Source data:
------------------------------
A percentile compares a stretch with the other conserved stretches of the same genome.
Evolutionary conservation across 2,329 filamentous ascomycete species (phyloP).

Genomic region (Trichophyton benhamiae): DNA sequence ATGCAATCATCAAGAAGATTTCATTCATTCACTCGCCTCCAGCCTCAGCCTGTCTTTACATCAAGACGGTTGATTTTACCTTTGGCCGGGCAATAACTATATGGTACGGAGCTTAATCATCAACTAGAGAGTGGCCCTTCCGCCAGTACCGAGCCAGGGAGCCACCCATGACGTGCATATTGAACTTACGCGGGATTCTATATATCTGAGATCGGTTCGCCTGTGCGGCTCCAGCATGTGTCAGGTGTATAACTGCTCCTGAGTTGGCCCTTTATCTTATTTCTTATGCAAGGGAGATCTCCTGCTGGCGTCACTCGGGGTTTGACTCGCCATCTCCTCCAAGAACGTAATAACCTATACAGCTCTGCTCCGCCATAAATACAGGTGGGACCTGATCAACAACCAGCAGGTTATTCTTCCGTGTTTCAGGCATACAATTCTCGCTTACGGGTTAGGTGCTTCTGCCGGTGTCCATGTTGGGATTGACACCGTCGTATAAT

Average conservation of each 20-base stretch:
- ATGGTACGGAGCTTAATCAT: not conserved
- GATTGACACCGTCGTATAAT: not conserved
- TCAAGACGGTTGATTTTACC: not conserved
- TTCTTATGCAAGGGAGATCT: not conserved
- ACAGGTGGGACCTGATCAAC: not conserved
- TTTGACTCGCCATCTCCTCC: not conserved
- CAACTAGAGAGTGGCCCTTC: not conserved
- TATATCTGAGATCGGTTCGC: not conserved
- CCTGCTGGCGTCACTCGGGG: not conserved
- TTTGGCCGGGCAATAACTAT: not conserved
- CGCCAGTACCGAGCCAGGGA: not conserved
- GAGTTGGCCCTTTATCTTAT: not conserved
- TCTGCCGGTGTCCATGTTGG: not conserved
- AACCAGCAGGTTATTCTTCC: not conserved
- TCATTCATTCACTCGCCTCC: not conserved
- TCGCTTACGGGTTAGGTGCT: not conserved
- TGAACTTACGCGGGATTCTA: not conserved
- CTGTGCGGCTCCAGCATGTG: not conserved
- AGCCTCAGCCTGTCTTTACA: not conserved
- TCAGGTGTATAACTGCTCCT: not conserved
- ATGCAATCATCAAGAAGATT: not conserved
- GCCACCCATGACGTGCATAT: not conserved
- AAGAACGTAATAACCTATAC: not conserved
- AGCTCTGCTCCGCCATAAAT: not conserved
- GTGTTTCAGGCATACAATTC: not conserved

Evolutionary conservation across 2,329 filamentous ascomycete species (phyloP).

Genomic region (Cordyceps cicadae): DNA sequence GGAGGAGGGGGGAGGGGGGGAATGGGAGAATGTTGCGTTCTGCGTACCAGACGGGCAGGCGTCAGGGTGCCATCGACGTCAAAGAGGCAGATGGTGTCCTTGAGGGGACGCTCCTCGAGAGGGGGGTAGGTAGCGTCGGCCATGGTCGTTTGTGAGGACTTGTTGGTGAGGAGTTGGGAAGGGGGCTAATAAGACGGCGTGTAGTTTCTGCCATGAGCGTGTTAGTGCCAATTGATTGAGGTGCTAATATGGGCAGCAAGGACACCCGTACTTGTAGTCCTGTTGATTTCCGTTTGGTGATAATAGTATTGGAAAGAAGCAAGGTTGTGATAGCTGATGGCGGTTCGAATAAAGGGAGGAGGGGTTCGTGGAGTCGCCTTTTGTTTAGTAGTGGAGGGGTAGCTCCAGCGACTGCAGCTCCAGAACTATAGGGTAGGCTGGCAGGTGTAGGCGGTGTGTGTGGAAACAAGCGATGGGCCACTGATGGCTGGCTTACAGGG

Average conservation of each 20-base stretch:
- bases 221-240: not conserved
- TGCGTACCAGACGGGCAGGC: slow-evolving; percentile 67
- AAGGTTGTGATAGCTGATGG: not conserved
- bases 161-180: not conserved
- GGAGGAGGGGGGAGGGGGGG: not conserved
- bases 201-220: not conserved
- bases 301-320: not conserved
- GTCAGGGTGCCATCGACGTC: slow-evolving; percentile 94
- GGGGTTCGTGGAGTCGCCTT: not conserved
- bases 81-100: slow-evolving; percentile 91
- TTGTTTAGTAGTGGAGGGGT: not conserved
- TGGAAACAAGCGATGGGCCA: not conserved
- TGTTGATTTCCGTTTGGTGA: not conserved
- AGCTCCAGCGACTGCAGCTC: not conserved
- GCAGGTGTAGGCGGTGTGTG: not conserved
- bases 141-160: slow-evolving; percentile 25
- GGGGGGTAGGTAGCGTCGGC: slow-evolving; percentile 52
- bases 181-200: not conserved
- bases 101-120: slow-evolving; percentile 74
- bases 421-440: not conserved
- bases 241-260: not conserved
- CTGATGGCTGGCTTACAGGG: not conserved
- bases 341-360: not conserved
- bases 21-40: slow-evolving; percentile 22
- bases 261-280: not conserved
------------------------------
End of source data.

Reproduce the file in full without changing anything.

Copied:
A percentile compares a stretch with the other conserved stretches of the same genome.
Evolutionary conservation across 2,329 filamentous ascomycete species (phyloP).

Genomic region (Trichophyton benhamiae): DNA sequence ATGCAATCATCAAGAAGATTTCATTCATTCACTCGCCTCCAGCCTCAGCCTGTCTTTACATCAAGACGGTTGATTTTACCTTTGGCCGGGCAATAACTATATGGTACGGAGCTTAATCATCAACTAGAGAGTGGCCCTTCCGCCAGTACCGAGCCAGGGAGCCACCCATGACGTGCATATTGAACTTACGCGGGATTCTATATATCTGAGATCGGTTCGCCTGTGCGGCTCCAGCATGTGTCAGGTGTATAACTGCTCCTGAGTTGGCCCTTTATCTTATTTCTTATGCAAGGGAGATCTCCTGCTGGCGTCACTCGGGGTTTGACTCGCCATCTCCTCCAAGAACGTAATAACCTATACAGCTCTGCTCCGCCATAAATACAGGTGGGACCTGATCAACAACCAGCAGGTTATTCTTCCGTGTTTCAGGCATACAATTCTCGCTTACGGGTTAGGTGCTTCTGCCGGTGTCCATGTTGGGATTGACACCGTCGTATAAT

Average conservation of each 20-base stretch:
- ATGGTACGGAGCTTAATCAT: not conserved
- GATTGACACCGTCGTATAAT: not conserved
- TCAAGACGGTTGATTTTACC: not conserved
- TTCTTATGCAAGGGAGATCT: not conserved
- ACAGGTGGGACCTGATCAAC: not conserved
- TTTGACTCGCCATCTCCTCC: not conserved
- CAACTAGAGAGTGGCCCTTC: not conserved
- TATATCTGAGATCGGTTCGC: not conserved
- CCTGCTGGCGTCACTCGGGG: not conserved
- TTTGGCCGGGCAATAACTAT: not conserved
- CGCCAGTACCGAGCCAGGGA: not conserved
- GAGTTGGCCCTTTATCTTAT: not conserved
- TCTGCCGGTGTCCATGTTGG: not conserved
- AACCAGCAGGTTATTCTTCC: not conserved
- TCATTCATTCACTCGCCTCC: not conserved
- TCGCTTACGGGTTAGGTGCT: not conserved
- TGAACTTACGCGGGATTCTA: not conserved
- CTGTGCGGCTCCAGCATGTG: not conserved
- AGCCTCAGCCTGTCTTTACA: not conserved
- TCAGGTGTATAACTGCTCCT: not conserved
- ATGCAATCATCAAGAAGATT: not conserved
- GCCACCCATGACGTGCATAT: not conserved
- AAGAACGTAATAACCTATAC: not conserved
- AGCTCTGCTCCGCCATAAAT: not conserved
- GTGTTTCAGGCATACAATTC: not conserved

Evolutionary conservation across 2,329 filamentous ascomycete species (phyloP).

Genomic region (Cordyceps cicadae): DNA sequence GGAGGAGGGGGGAGGGGGGGAATGGGAGAATGTTGCGTTCTGCGTACCAGACGGGCAGGCGTCAGGGTGCCATCGACGTCAAAGAGGCAGATGGTGTCCTTGAGGGGACGCTCCTCGAGAGGGGGGTAGGTAGCGTCGGCCATGGTCGTTTGTGAGGACTTGTTGGTGAGGAGTTGGGAAGGGGGCTAATAAGACGGCGTGTAGTTTCTGCCATGAGCGTGTTAGTGCCAATTGATTGAGGTGCTAATATGGGCAGCAAGGACACCCGTACTTGTAGTCCTGTTGATTTCCGTTTGGTGATAATAGTATTGGAAAGAAGCAAGGTTGTGATAGCTGATGGCGGTTCGAATAAAGGGAGGAGGGGTTCGTGGAGTCGCCTTTTGTTTAGTAGTGGAGGGGTAGCTCCAGCGACTGCAGCTCCAGAACTATAGGGTAGGCTGGCAGGTGTAGGCGGTGTGTGTGGAAACAAGCGATGGGCCACTGATGGCTGGCTTACAGGG

Average conservation of each 20-base stretch:
- bases 221-240: not conserved
- TGCGTACCAGACGGGCAGGC: slow-evolving; percentile 67
- AAGGTTGTGATAGCTGATGG: not conserved
- bases 161-180: not conserved
- GGAGGAGGGGGGAGGGGGGG: not conserved
- bases 201-220: not conserved
- bases 301-320: not conserved
- GTCAGGGTGCCATCGACGTC: slow-evolving; percentile 94
- GGGGTTCGTGGAGTCGCCTT: not conserved
- bases 81-100: slow-evolving; percentile 91
- TTGTTTAGTAGTGGAGGGGT: not conserved
- TGGAAACAAGCGATGGGCCA: not conserved
- TGTTGATTTCCGTTTGGTGA: not conserved
- AGCTCCAGCGACTGCAGCTC: not conserved
- GCAGGTGTAGGCGGTGTGTG: not conserved
- bases 141-160: slow-evolving; percentile 25
- GGGGGGTAGGTAGCGTCGGC: slow-evolving; percentile 52
- bases 181-200: not conserved
- bases 101-120: slow-evolving; percentile 74
- bases 421-440: not conserved
- bases 241-260: not conserved
- CTGATGGCTGGCTTACAGGG: not conserved
- bases 341-360: not conserved
- bases 21-40: slow-evolving; percentile 22
- bases 261-280: not conserved